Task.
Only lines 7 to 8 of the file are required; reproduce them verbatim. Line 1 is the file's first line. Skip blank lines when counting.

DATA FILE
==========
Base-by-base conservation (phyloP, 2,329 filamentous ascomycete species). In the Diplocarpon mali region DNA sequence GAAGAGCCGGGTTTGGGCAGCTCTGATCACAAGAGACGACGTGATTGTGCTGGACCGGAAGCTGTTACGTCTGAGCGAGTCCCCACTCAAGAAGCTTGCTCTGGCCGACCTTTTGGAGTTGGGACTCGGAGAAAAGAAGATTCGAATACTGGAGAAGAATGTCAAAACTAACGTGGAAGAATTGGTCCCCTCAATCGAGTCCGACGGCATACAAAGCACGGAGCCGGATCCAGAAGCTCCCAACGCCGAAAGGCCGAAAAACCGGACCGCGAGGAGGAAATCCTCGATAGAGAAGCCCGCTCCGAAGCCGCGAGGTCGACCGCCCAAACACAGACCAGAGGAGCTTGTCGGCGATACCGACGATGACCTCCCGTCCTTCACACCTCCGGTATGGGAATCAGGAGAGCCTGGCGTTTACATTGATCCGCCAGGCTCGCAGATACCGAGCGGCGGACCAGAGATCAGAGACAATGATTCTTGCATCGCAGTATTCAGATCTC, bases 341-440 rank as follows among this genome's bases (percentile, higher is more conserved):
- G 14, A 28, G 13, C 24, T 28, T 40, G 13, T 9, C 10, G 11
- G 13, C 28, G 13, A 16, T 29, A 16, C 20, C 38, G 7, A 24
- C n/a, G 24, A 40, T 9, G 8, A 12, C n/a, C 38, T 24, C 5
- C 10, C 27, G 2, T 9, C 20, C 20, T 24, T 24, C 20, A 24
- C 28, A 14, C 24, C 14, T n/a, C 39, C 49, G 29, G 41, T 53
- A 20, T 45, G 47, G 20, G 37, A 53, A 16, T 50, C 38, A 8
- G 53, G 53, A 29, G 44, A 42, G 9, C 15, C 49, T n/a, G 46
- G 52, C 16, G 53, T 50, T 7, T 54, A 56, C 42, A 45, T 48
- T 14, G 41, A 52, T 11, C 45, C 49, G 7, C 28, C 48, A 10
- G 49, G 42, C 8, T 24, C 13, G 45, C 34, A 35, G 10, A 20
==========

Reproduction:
- A 20, T 45, G 47, G 20, G 37, A 53, A 16, T 50, C 38, A 8
- G 53, G 53, A 29, G 44, A 42, G 9, C 15, C 49, T n/a, G 46